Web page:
What is the Application Process for Social Security Disability and SSI?
How do you Win Benefits under Social Security Disability or SSI?
If I am determined disabled, how far back will Social Security pay benefits?
How do you prove your disability case if you have a mental condition?
What Can I Do to Improve My Chances of Winning Disability Benefits
Common Mistakes after Receiving a Denial of Social Security Disability or SSI Benefits
How to File for Disability - Tips for Filing
If You Get Approved For SSDI Will You Also Get Medicare?
How much does a Social Security disability attorney get paid?
Social Security Disability SSI Criteria and the Evaluation Process
How long does it take to be approved for SSI or Social Security disability?
What do you Need to Prove to Qualify for Disability Benefits?
Social Security Disability SSI and Fibromyalgia
Social Security Disability SSI and Degenerative Disc Disease
Can I Qualify For Disability and Receive Benefits based on Depression?
Answers to questions about SSD and SSI disability
What Disabilities Qualify for SSI and Social Security Disability Benefits?
Social Security Disability Status
Social Security Disability Tips — how a claim gets worked on
Social Security Disability, SSI Disability - Terms, Definitions, Concepts
Social Security Disability, SSI Claim Decisions For Physical Problems and the Medical Exams that are used
How to prove you are disabled
and win disability benefits
SSA disability claims for physical problems can be difficult to win without recent medical records. When Social Security disability examiners make their medical determinations, they prefer to have a twelve month medical history that includes some kind of medical treatment records within ninety days of the application date. Disability examiners are not required to have a twelve-month medical history of an individual’s alleged medical or mental impairment but they are required to have current medical information about all alleged disabling impairments.
Many disability applicants have been out of work for quite some time; consequently they have lost their health insurance and they have no money. Therefore they may not have any recent medical treatment with which the disability examiner can make a decision.
Social Security disability examiners are obligated to have a current status of an individual’s physical problems prior to making their medical determination, so the social security administration has to provide the disability applicant with a medical examination (a CE, or consultative examination) to address their alleged disabling physical problems.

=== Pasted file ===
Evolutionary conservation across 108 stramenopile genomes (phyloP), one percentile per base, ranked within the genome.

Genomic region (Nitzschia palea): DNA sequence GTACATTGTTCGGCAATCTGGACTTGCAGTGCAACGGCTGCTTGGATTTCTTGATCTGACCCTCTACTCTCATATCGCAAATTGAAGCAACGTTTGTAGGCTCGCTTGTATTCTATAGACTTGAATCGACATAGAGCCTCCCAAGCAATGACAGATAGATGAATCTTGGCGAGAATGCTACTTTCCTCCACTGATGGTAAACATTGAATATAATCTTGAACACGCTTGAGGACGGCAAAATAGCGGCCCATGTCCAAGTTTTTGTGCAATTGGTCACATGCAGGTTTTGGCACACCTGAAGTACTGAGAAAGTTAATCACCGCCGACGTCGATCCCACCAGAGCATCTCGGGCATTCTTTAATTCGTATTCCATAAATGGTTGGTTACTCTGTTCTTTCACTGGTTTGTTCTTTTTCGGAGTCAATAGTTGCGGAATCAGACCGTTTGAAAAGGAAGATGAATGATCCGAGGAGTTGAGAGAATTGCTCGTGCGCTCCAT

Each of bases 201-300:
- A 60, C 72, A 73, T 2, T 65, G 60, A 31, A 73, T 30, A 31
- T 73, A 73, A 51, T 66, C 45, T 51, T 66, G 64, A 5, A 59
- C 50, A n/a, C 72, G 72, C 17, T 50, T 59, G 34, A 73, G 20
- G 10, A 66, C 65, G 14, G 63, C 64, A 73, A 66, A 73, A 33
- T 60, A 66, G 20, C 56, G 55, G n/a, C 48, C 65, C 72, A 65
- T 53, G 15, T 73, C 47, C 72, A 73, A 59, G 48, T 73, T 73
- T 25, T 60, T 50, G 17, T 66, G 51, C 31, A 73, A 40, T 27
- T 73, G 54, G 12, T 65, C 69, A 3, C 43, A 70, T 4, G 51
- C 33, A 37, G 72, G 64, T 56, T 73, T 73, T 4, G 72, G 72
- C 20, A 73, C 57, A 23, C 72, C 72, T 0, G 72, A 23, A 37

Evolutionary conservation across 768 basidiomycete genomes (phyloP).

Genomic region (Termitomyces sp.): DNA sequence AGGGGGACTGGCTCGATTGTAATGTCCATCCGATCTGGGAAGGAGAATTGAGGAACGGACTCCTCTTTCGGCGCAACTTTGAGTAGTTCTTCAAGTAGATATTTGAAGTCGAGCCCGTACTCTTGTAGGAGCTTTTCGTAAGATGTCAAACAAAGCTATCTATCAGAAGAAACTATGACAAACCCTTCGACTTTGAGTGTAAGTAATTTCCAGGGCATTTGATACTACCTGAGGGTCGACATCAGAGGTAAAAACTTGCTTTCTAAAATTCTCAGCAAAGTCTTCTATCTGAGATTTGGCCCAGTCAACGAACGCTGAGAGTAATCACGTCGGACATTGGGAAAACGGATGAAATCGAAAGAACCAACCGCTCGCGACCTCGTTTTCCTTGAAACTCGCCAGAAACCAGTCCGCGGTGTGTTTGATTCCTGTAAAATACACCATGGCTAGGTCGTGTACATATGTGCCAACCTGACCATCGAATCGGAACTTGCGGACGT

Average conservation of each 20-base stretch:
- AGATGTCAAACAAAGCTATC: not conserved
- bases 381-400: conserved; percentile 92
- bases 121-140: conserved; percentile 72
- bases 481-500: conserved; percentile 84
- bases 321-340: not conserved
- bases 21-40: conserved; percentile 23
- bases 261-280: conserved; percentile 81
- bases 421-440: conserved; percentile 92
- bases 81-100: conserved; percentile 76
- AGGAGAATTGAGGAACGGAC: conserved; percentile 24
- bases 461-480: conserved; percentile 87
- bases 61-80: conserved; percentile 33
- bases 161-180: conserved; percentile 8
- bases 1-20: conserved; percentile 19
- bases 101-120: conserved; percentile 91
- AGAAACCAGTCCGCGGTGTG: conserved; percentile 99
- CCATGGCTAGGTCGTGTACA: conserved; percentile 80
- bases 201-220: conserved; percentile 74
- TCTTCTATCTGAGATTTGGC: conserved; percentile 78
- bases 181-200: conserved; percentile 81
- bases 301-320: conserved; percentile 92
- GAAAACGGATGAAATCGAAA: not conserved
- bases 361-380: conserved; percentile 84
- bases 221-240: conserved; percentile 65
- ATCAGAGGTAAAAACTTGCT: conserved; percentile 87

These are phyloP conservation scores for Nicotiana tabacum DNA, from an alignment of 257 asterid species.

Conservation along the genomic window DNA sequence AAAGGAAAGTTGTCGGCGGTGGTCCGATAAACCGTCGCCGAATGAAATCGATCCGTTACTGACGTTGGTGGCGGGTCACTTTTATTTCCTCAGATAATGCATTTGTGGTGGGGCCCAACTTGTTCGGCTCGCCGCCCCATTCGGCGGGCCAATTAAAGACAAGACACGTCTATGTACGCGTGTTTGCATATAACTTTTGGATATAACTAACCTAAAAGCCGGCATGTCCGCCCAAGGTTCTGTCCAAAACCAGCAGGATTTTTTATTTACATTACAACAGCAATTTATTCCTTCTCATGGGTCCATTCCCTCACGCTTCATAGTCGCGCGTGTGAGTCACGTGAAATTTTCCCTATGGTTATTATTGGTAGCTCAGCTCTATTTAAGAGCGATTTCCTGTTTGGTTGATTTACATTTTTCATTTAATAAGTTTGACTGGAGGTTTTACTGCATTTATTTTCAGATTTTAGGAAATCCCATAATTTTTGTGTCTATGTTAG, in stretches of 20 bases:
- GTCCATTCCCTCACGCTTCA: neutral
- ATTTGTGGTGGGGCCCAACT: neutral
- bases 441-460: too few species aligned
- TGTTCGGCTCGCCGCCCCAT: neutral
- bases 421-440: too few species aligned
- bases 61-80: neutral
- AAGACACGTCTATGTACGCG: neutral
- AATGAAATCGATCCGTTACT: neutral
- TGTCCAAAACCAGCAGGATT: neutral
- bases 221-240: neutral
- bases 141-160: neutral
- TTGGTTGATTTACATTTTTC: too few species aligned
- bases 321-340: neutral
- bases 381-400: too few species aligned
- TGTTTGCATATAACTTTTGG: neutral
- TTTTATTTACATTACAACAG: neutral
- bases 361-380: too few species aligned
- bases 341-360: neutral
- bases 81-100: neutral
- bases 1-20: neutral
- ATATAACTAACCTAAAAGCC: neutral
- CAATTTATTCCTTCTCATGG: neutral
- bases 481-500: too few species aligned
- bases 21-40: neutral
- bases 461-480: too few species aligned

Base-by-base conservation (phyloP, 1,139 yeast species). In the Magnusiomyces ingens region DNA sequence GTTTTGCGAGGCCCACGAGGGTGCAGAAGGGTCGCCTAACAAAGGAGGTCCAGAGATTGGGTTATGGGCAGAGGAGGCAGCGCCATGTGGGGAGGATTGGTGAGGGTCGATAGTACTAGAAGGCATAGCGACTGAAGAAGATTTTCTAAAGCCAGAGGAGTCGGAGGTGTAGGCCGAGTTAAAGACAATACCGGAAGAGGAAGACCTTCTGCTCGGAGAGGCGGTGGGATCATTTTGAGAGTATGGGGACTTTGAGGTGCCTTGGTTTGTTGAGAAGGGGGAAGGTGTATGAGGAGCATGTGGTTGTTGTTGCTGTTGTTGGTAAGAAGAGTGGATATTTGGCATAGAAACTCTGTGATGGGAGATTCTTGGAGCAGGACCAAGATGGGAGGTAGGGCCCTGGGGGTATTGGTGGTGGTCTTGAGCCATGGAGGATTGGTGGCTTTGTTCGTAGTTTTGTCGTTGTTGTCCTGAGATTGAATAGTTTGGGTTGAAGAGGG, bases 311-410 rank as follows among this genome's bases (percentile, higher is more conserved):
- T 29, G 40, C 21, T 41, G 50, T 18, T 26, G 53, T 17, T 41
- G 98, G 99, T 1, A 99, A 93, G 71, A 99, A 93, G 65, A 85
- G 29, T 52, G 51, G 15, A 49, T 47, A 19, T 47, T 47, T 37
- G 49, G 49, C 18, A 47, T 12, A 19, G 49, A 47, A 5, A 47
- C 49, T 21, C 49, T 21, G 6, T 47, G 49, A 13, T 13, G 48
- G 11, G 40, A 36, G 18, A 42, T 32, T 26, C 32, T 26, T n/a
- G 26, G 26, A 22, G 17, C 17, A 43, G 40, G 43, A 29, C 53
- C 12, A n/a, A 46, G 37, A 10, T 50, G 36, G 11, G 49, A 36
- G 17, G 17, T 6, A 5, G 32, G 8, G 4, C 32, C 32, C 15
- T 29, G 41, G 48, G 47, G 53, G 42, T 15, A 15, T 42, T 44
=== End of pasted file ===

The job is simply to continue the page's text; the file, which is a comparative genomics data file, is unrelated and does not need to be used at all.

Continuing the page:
Who performs a Social Security Disability or SSI Medical Exam?
Contrary to what many people believe, “Social Security” doctors do not perform consultative examinations. The doctors that perform consultative examinations are usually doctors who practice in a locality who are willing to perform consultative examinations for Social Security for an agreed upon fee per examination. Unfortunately, these examinations are often performed by physicians whose medical specialty may have nothing whatsoever to do with the disability applicant’s physical problem or problems.
Although Social Security guidelines state that consultative examinations should be performed by a physician whose specialty addresses the disability applicant’s physical or mental condition, it is rare that an individual sees a physician whose specialty actually addresses their physical impairment.
This is due to the that there are so few physicians in many areas and, of those doctors, many are not willing to perform consultative examinations. So that leaves disability applicants in the position of going to any doctor who simply agrees to perform consultative examination in their area, no matter what their medical specialty is.
By their very nature, consultative examinations usually do not help a disability applicant win disability benefits. Consultative examinations are short basic evaluations performed just to meet the requirement of SSA having current medical information. Many times these examinations are not even ten minutes long and are not very thorough.
Consultative examinations are not meant to provide any kind of treatment or an in-depth look at an individual’s physical problems. This is why it is so difficult for an individual to win their disability benefits without recent treatment notes from a treating medical source who is familiar with their physical problems. It is hard to determine the severity of an individual’s physical problems and their residual functional capacity (what they are able to do despite the limitations of their physical or mental problem) in a ten-minute examination with a physician who knows nothing about them.
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Individual Questions and Answers
SSD and SSI are Federal Programs
The title II Social Security Disability and title 16 SSI Disability programs operate under federal guidelines and, therefore, the program requirements--medical and non-medical--apply to all states:
Alabama, Alaska, Arizona, Arkansas, California, Colorado, Connecticut, Delaware, Florida, Georgia, Hawaii, Idaho, Indiana, Illinois, Iowa, Kansas, Kentucky, Louisiana, Maine, Maryland, Massachusetts, Michigan, Minnesota, Mississippi, Missouri, Montana, Nebraska, Nevada, New Hampshire, New Jersey, New Mexico, New York, North Carolina, North Dakota, Ohio, Oklahoma, Oregon, Pennsylvania, Rhode Island, South Carolina, South Dakota, Tennessee, Texas, Utah, Vermont, Virginia, Washington, West Virginia, Wisconsin, Wyoming
Recent approval and denial statistics for various states can be viewed here:
Social Security Disability, SSI Approval and Denial Statistics by state
Special Section: Disability Lawyers and unnecessary claim denials